Gen Z’s Homebuying Priorities: Beyond Location

The Shifting Housing Preferences of Gen Z: Exploring Beyond Urban Centers

The landscape of homebuying preferences is evolving among Generation Z, influenced by factors such as remote work and lifestyle priorities. Unlike previous generations, Gen Z appears less inclined to flock to expensive urban downtowns. Instead, they are increasingly drawn to smaller cities and different regions of the country where affordability and attainability are within reach.

The rise of remote and hybrid work arrangements has played a pivotal role in this shift. With the flexibility to work from anywhere, many Gen Z individuals are seizing the opportunity to explore housing options in more budget-friendly locales. Chris Porter, a prominent demographer, notes that remote work has expanded the geographical scope for Gen Z, allowing them to seek out areas where housing affordability aligns with their financial goals.

However, while Gen Z may prioritize affordability, they still value proximity to vibrant community hubs. Rather than solely focusing on urban centers, they seek neighborhoods with accessible gathering spots where they can socialize and engage in recreational activities. Whether it’s a local brewery, trendy bowling alley, or unique experiential venues, Gen Z craves opportunities for in-person interactions and memorable experiences.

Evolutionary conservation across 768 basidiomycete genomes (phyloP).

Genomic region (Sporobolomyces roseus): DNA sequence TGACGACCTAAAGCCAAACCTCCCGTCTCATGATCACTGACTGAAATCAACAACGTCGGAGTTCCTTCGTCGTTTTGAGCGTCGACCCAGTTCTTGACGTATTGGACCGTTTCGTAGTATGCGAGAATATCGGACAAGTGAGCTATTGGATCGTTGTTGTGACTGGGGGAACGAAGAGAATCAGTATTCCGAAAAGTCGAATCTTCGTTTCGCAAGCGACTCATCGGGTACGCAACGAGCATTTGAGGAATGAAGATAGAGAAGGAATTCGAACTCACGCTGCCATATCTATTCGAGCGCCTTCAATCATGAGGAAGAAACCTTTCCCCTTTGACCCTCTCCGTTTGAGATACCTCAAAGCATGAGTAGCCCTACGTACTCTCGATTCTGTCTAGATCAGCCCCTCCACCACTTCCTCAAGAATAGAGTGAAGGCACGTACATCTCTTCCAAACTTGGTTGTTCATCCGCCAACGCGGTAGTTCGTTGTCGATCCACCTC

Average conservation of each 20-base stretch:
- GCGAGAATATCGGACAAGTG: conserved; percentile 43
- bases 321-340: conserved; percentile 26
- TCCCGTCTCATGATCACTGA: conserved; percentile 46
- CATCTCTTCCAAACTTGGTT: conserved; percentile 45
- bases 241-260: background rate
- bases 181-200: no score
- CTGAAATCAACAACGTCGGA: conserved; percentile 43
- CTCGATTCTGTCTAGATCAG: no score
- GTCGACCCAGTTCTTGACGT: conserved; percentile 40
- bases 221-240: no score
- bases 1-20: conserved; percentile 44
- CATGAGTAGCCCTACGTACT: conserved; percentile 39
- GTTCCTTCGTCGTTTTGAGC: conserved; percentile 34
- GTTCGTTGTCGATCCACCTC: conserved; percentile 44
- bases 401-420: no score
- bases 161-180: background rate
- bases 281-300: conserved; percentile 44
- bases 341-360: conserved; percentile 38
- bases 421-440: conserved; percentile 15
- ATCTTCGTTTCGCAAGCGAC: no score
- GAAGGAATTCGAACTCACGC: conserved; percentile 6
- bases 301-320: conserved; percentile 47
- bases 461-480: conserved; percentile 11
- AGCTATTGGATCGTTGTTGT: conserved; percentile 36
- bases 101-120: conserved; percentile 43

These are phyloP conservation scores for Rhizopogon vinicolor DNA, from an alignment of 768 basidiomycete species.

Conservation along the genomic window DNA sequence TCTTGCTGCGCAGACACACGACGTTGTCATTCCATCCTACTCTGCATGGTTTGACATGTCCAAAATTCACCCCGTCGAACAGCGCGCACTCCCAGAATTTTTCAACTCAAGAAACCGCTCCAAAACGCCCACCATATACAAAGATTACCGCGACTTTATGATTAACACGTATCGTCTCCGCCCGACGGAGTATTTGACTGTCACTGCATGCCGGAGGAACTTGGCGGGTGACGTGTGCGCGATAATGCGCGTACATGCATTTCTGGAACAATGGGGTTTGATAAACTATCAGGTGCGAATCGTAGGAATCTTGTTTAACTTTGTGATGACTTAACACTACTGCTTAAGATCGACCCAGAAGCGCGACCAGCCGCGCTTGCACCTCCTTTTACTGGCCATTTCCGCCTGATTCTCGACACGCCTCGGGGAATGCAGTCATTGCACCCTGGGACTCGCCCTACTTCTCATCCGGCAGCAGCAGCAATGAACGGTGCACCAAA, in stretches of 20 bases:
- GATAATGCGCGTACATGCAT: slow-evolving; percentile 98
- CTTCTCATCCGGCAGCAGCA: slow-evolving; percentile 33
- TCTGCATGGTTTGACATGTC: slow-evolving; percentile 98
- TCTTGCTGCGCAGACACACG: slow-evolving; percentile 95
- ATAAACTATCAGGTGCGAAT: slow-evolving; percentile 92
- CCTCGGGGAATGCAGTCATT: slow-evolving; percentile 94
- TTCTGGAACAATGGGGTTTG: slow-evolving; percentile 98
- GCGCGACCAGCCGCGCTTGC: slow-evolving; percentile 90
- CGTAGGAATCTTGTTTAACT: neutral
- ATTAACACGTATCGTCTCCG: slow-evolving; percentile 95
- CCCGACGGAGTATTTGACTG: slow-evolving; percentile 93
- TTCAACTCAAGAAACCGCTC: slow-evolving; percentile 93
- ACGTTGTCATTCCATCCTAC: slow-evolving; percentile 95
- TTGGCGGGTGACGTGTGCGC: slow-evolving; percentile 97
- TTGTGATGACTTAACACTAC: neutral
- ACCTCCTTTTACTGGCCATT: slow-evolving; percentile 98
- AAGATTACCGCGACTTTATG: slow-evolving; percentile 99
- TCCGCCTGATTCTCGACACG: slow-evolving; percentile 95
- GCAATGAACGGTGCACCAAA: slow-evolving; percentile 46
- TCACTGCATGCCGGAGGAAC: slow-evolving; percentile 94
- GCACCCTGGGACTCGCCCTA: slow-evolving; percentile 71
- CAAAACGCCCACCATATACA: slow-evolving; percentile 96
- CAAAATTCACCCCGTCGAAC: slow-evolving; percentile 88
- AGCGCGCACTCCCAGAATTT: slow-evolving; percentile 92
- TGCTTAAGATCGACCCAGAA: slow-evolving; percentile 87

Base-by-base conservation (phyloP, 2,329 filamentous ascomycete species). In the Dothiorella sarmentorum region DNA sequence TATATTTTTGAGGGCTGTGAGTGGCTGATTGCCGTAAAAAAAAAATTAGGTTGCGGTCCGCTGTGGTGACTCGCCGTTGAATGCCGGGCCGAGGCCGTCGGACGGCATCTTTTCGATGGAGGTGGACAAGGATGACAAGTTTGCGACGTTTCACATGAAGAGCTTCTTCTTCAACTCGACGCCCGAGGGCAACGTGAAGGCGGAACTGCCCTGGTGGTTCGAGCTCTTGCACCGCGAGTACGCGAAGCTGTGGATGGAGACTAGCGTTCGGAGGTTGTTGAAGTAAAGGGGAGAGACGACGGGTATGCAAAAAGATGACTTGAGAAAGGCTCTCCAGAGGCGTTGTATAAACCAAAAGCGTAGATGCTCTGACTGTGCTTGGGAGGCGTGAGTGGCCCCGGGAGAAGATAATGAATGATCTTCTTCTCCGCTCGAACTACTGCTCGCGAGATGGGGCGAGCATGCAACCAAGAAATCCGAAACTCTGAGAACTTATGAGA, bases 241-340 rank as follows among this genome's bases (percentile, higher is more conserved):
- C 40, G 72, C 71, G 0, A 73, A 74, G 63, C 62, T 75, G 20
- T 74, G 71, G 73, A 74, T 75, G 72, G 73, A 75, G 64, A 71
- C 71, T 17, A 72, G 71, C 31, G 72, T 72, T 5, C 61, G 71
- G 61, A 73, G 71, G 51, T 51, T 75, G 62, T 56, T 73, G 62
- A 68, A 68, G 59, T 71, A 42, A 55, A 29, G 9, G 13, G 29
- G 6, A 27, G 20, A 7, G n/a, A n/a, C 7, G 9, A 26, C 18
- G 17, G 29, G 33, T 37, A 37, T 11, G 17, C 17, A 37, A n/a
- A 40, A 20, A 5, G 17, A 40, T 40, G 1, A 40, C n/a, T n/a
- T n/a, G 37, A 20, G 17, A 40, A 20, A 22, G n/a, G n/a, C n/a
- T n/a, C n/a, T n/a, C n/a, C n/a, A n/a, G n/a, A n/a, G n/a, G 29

Jonah Stillman, co-founder of GenGuru, emphasizes that while Gen Z may aspire to the energy of big-city life, they are mindful of the financial trade-offs associated with it. They seek the benefits of urban amenities without the exorbitant costs, reflecting a pragmatic approach to homeownership.

Nonetheless, it’s essential to recognize that Gen Z’s housing preferences may evolve over time. As their careers progress and financial circumstances change, they may eventually gravitate toward urban centers or suburban areas. Like previous generations, they may embrace the suburban dream of spacious homes and family-friendly environments as they establish themselves professionally and personally.

In essence, Gen Z’s housing journey reflects a dynamic interplay between affordability, lifestyle choices, and career trajectories. While their current preferences lean towards cost-effective and socially vibrant neighborhoods, future shifts in priorities may shape their housing decisions differently, echoing the evolving narratives of homeownership across generations.

Matthew Graham
Matthew Graham
Articles: 63

One comment

Leave a Reply

Your email address will not be published. Required fields are marked *